Ho Jo's No Go
I heard it on my car radio this evening while I was driving. I don't even know what they were saying about it--I just caught some fleeting mention of the name, and something about it being the last one in Maine. The last what in Maine? The last Howard Johnson's restaurant.
How the mighty have fallen. One with Nineveh and Tyre, and all that. My name is Ozymandias, King of Kings: look on my Works ye Mighty, and despair. Those orange roofs that had dotted the highways of my youth, gone? There were so many once, like the passenger pigeons that had blackened the nineteenth-century skies; how could they be no more?
Well, it turns out they're not all gone. In this internet age, there is a website devoted to Ho Jo, where one can learn (as I did) that nine Howard Johnson's still remain, the last leaves on the spindly Ho Jo tree; soon to be eight, with the sole Vermont one closing next month.
One can also learn of the great and illustrious history of HoJo's, named after its founder, one Howard Johnson. The man was a marketing genius who almost-singlehandedly invented the fast food business. He started the first HoJo in Quincy, Massachusetts, in the 1920s; by the midst of the Depression he had 25 of them going in the state, having also invented the concept of the restaurant francise. He correctly foresaw the changes the automobile would bring, and located his restaurants accordingly. He started the practice of doing most of the cooking in a centralized location and then shipping the product to the local restaurants for the finishing touches. He came up with the idea of standardizing the architecture (and everything else), using signature orange roofs, highly visible and instantly recognizable
(Golden Arches, anyone?). He thought America needed more ice cream flavors than vanilla, chocolate, and strawberry--twenty-five more, in fact--and America agreed.
I didn't know until I was twenty-one years old and had moved to New England for the first time (Boston) that a clam had a body part called a belly, and that this part could be eaten. Before that, I had only known Howard Johnson's clams, and Howard Johnson's clams were expurgated, bowlderized, sanitized. America wasn't ready for the clam belly (or perhaps they didn't freeze, store, and ship well?), so HoJo's selected only the bland and rubbery feet, and fried those in quantity, ignoring the way New Englanders eat clams--whole, with the soft belly tasting strongly of the ocean.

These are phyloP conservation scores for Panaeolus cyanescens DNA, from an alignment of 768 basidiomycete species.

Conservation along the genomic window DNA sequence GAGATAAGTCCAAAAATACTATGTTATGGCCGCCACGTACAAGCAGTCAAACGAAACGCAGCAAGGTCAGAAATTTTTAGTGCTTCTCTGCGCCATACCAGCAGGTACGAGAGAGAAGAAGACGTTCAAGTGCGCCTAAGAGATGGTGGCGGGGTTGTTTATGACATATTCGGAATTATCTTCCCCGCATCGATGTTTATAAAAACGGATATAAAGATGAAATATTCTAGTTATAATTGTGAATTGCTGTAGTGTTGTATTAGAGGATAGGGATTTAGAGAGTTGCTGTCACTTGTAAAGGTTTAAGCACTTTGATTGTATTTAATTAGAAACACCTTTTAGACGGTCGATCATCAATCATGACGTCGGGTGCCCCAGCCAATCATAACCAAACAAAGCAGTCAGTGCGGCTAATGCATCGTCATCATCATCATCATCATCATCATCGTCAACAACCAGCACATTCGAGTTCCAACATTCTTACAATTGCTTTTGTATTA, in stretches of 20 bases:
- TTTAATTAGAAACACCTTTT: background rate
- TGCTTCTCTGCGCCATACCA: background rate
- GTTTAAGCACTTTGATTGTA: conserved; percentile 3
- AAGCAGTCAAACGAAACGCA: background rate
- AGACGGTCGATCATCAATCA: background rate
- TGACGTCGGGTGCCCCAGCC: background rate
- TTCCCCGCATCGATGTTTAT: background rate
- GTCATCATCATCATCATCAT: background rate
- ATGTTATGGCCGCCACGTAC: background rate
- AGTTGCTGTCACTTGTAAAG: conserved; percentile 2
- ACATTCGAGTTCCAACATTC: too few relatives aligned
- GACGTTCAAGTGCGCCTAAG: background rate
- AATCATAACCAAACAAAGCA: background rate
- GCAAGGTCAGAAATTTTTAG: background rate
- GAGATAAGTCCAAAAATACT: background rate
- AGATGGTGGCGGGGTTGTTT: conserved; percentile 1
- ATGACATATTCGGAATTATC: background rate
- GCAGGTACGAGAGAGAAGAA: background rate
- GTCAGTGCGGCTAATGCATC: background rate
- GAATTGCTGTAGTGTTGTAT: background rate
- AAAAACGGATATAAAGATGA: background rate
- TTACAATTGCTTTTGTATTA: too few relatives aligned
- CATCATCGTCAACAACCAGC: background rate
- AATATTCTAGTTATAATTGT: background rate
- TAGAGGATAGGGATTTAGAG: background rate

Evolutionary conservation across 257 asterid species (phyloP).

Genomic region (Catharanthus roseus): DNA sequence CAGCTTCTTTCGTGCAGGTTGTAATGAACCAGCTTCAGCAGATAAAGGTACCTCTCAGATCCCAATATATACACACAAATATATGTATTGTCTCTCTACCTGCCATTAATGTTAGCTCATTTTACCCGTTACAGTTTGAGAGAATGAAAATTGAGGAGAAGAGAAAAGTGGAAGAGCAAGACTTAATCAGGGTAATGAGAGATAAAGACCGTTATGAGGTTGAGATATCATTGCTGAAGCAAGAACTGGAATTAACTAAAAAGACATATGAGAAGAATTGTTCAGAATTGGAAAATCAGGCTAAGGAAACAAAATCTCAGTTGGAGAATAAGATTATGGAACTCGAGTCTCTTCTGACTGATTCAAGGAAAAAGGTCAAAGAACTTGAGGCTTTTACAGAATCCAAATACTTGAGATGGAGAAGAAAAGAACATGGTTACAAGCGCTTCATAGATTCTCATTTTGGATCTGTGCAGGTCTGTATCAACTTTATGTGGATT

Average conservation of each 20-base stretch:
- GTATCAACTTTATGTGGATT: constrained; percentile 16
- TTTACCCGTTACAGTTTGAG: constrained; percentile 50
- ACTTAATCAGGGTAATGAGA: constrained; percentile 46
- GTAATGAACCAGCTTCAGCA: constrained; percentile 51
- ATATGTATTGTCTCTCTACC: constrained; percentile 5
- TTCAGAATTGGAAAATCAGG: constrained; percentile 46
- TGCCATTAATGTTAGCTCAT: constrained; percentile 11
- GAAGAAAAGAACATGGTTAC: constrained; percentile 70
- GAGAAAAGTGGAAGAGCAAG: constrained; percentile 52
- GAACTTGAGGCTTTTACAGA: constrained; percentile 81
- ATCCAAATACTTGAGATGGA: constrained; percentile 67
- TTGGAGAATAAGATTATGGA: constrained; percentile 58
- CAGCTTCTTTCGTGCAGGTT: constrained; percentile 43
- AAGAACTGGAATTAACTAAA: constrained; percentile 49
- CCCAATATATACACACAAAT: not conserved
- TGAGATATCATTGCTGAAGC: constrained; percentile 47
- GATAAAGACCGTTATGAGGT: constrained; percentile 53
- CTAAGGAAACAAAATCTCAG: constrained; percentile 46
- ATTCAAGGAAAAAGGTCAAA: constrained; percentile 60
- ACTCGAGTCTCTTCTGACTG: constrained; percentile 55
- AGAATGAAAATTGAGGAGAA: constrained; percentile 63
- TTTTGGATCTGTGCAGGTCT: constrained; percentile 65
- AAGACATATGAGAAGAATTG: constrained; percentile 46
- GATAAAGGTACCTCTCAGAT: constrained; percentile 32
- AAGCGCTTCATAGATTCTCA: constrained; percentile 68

But the piece de resistance (although no one tried to resist it), the creme de la creme, was Howard Johnson's ice cream. I was especially partial to the flavor peppermint stick, which sounds awful but was fabulous. I do believe that HoJo's ice cream would stand up well even now, in this era of premium and gelati and $3.50 cones.
Why did Howard Johnson's die out? Poor management, lack of interest, cost-cutting, competition, changing tastes--whatever. It's time had come and gone.
The last time I was at a Howard Johnson's was in New Hampshire in 1986, at four-thirty AM in the dead of winter. We had gotten up in the middle of the night, dragged our 6-year-old out of bed, and gone with friends to see Halley's Comet. The only way to view it, the newspaper had said, was to wait for the wee hours of the morning, and go out into the country where there were no lights to interfere.
But the night was bitter cold--way below zero--and, even though it was clear out, Halley's Comet looked no more visible than any ordinary star, perhaps even less so. Afterwards, we passed the HoJo's, saw that it was open, and stopped there for pancakes. We were punchy from lack of sleep, but I remember it as one of the most enjoyable meals ever, a sort of clandestine conspiratorial party, all of us up and dressed and exhausted, out at a time when the rest of the world slept on.
I knew it was virtually impossible that I'd ever see Halley's Comet again (next time it comes, it will be the year 2062). What I didn't know was that I'd never eat at another Howard Johnson's.